2019: B… A to Z Italian Famiglia Foods and Memories: Bruschetta
I’m back for “Year 4” of the A to Z… April Challenge!
My first year of this challenge had me racking my brain for a writing topic… especially as I didn’t quite understand the process. But finally I came up with 2016: Southern Foods and Memories. They said write what you know… and being a girl born in the South… well this was what I knew. 2017: Conversations with Mama was a somewhat easy one for me as I’d journaled our conversations for years so I researched some of my favorite topics to write on. 2018: All About Nancy Drew has been my favorite topic so far, and I don’t know if I’ll ever come up with another to equal it. It literally had me researching every day for over six months… researching, reading and perfecting every post. I was totally consumed with Nancy Drew for months… and still am! I didn’t want to “not” participate this year, but I was drawing a blank. Finally, mid February, I came up with writing on my husband’s Italian family foods and memories. I did my Southern foods the first year, so it was time to finally give his family their due! I’m also participating in the yearly 52 Ancestors 52 Stories this year… I am really feeling over-extended this month. April is a tough month for me, as we usually are traveling to my mother’s and my son in Florida… but somehow I’ll manage!
I think I can safely say that before marrying into an Italian family, I had never eaten any of the foods I’m blogging on this month… such an underprivileged child I was! Growing up in the South where we ate fried chicken, okra, black-eyed peas, butter beans, mashed potatoes, creamed style corn and southern biscuits! Oh My…!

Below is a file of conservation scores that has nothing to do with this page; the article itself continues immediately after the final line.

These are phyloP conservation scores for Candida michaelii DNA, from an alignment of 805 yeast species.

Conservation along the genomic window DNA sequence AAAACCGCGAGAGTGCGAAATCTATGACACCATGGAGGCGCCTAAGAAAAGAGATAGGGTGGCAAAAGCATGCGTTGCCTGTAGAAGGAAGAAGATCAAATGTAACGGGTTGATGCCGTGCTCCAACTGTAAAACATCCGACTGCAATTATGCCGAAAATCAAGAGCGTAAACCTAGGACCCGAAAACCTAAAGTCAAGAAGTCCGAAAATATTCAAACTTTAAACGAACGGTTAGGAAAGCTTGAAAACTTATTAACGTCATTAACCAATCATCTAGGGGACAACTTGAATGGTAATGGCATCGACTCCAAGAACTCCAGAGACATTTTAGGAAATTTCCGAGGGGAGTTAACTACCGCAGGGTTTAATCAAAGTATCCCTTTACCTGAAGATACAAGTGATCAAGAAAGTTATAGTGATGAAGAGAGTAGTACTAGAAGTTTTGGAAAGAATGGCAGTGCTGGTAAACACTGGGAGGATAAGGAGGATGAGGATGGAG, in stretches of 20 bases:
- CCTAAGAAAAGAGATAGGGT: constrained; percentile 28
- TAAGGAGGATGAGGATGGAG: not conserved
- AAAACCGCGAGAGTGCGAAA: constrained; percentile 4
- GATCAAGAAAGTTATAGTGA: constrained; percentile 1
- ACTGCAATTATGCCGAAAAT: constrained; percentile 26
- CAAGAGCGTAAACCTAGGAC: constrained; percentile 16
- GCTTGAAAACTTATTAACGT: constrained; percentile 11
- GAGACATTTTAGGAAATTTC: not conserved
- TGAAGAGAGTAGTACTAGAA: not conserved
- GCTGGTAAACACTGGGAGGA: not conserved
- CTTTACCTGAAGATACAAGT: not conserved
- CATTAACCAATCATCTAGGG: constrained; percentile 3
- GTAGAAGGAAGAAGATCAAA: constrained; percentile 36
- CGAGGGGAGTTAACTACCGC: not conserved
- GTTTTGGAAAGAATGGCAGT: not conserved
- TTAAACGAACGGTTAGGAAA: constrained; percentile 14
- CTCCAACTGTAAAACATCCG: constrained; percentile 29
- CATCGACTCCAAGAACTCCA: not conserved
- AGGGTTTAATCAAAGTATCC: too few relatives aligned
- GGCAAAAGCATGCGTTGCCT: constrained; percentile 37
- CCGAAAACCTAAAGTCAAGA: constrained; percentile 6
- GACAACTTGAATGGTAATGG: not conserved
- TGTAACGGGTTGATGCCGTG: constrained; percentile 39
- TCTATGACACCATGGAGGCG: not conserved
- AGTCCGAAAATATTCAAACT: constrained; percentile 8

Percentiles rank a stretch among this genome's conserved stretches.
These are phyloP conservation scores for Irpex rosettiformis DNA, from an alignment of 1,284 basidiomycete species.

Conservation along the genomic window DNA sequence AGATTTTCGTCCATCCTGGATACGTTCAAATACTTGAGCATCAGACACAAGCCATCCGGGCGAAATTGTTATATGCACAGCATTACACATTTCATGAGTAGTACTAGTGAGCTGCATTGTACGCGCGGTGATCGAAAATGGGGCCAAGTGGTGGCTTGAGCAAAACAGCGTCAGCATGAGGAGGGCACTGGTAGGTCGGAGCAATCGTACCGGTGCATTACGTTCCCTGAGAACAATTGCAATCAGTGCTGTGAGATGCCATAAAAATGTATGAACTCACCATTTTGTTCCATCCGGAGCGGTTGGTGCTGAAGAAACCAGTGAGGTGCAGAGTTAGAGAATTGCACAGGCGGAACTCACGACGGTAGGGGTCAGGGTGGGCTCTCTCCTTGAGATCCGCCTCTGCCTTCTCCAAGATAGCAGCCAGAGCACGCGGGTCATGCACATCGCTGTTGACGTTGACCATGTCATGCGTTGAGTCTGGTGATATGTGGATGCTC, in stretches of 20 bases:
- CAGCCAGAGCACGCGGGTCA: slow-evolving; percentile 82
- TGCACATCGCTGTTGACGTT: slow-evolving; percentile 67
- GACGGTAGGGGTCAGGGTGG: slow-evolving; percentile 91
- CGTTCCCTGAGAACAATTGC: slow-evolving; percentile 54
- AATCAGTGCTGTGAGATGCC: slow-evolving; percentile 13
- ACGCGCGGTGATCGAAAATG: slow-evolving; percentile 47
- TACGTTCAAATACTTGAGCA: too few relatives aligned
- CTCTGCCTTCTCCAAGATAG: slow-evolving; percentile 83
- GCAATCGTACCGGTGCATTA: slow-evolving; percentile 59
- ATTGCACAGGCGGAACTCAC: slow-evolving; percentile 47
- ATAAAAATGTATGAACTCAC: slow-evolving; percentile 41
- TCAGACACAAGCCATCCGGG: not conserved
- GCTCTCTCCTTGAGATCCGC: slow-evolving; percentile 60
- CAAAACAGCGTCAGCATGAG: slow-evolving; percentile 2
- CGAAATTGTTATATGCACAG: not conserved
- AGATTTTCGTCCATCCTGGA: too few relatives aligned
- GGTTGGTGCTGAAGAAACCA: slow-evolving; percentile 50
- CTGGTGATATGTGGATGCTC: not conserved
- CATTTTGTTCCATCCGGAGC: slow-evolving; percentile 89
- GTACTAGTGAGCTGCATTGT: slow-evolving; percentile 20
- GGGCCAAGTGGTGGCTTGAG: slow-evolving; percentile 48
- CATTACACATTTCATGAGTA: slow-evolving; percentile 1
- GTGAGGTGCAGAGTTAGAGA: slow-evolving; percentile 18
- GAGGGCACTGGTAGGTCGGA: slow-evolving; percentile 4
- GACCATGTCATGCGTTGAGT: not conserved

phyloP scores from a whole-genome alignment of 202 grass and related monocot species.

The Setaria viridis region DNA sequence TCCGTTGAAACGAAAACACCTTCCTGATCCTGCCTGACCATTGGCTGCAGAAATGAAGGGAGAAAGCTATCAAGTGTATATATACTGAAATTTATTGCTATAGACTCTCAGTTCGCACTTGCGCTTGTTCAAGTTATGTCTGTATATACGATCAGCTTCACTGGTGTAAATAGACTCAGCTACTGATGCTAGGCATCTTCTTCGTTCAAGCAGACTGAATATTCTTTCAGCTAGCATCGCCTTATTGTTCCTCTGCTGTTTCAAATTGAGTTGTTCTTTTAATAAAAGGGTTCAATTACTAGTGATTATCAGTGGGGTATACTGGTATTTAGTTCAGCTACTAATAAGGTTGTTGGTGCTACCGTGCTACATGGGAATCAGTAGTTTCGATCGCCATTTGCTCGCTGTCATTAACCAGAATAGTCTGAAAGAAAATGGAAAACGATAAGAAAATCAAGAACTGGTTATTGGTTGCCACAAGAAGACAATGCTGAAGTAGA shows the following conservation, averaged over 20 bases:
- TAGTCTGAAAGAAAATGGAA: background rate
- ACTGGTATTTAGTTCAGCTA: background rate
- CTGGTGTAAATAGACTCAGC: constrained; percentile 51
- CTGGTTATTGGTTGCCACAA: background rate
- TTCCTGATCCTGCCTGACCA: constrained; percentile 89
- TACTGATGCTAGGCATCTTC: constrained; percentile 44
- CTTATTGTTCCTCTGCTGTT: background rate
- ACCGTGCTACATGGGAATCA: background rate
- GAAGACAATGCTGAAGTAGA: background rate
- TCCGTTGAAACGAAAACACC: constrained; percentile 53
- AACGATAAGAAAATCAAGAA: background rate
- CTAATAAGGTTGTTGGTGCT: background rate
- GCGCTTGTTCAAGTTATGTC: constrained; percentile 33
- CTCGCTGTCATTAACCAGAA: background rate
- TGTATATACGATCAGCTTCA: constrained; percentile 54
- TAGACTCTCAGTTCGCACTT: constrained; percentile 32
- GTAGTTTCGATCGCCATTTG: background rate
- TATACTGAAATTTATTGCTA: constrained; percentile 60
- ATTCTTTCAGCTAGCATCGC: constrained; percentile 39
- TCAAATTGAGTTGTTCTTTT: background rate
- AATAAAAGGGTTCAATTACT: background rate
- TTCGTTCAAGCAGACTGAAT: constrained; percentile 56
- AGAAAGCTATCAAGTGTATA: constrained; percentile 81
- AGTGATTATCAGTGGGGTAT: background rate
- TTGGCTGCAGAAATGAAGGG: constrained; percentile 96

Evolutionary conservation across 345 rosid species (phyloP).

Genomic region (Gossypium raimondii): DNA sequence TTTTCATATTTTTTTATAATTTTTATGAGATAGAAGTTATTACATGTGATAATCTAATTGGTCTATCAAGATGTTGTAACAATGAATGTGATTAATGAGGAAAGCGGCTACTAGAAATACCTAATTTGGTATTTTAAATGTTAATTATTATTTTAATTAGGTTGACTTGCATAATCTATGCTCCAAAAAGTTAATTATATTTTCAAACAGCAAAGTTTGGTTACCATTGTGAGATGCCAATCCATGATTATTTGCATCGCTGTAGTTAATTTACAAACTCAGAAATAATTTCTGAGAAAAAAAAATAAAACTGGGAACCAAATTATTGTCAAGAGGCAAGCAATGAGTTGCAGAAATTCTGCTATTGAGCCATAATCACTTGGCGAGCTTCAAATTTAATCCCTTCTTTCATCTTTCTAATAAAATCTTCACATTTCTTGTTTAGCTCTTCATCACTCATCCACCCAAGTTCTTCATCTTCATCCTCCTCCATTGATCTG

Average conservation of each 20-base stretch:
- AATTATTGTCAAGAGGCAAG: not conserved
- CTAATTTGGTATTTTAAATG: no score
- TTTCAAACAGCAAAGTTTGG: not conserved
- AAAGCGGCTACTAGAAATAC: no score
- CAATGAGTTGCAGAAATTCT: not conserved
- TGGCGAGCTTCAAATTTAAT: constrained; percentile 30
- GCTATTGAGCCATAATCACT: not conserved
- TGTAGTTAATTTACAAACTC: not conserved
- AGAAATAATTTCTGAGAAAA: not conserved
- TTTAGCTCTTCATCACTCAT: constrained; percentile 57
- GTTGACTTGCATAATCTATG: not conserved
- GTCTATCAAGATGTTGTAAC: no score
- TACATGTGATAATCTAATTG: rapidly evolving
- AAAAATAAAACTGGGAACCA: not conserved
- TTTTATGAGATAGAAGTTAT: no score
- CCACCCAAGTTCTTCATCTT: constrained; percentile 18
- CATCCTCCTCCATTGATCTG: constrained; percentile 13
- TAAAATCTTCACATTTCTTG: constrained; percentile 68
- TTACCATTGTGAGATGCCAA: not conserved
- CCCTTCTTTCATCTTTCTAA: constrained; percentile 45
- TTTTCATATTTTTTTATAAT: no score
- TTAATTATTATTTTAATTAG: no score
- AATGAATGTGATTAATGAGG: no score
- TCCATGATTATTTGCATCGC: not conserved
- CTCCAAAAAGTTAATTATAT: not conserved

TomAYto … TomAHto
A simple dish of few ingredients, but oh so good! It took me years to eat this as I never ate raw tomatoes… and when I first began making this, I often cooked my tomatoes slightly, but I’ve progressed into now eating them raw… and loving them!
Unless everyone is eating this garlicky appetizer, Beware… you are going to have garlic breath, but it’s so good with all that garlic. Fresh basil adds a great flavor, but I often fall back on my “hoarded” bag of dried oregano. My son and daughter visited Italy several years ago to visit family and I was gifted a huge bag of homegrown oregano. They grow all their herbs and dry them. I was never a fan of bottle oregano, but this is certainly different… and I never hesitate to use it in my bruschetta if I’ve forgotten to buy basil. I do love the smell of basil… anytime I come near a fresh basil plant in the grocery stores, I’m just compelled to touch and smell the aroma on my hand. I guess I’m a little OCD with that attraction; Rosemary does the same thing for me. I’ve never had much luck in sustaining a rosemary plant longer than summer. I remember once while visiting my mother, we went to a restaurant where they had a “huge” rosemary plant growing outside their doors. I was so jealous and all I wanted to do was sit there and smell that plant… there must be something about their fragrances as I find them both very calming.
- Campari Tomatoes (chopped), or cherry/grape (I actually like using a package of grape tomatoes when on sale)
- garlic (minced) amount depends on you
- olive oil (EVOO)
- salt & pepper
- basil – rip the leaves for better aroma
Chop tomatoes… I tend to let them sit in my colander a bit for the seeds to run out, but It’s your choice. Mince garlic, as little, or much as you want. If you’re eating this alone at home or with hubby, then feel free to really add the garlic… no one will know! Rip those basil leaves… it releases more of the oil in the leaves…. which releases its aroma. Add salt and pepper… and you’re done. See how easy this appetizer is! (When tomatoes are in season, you can add both yellow and red for color.)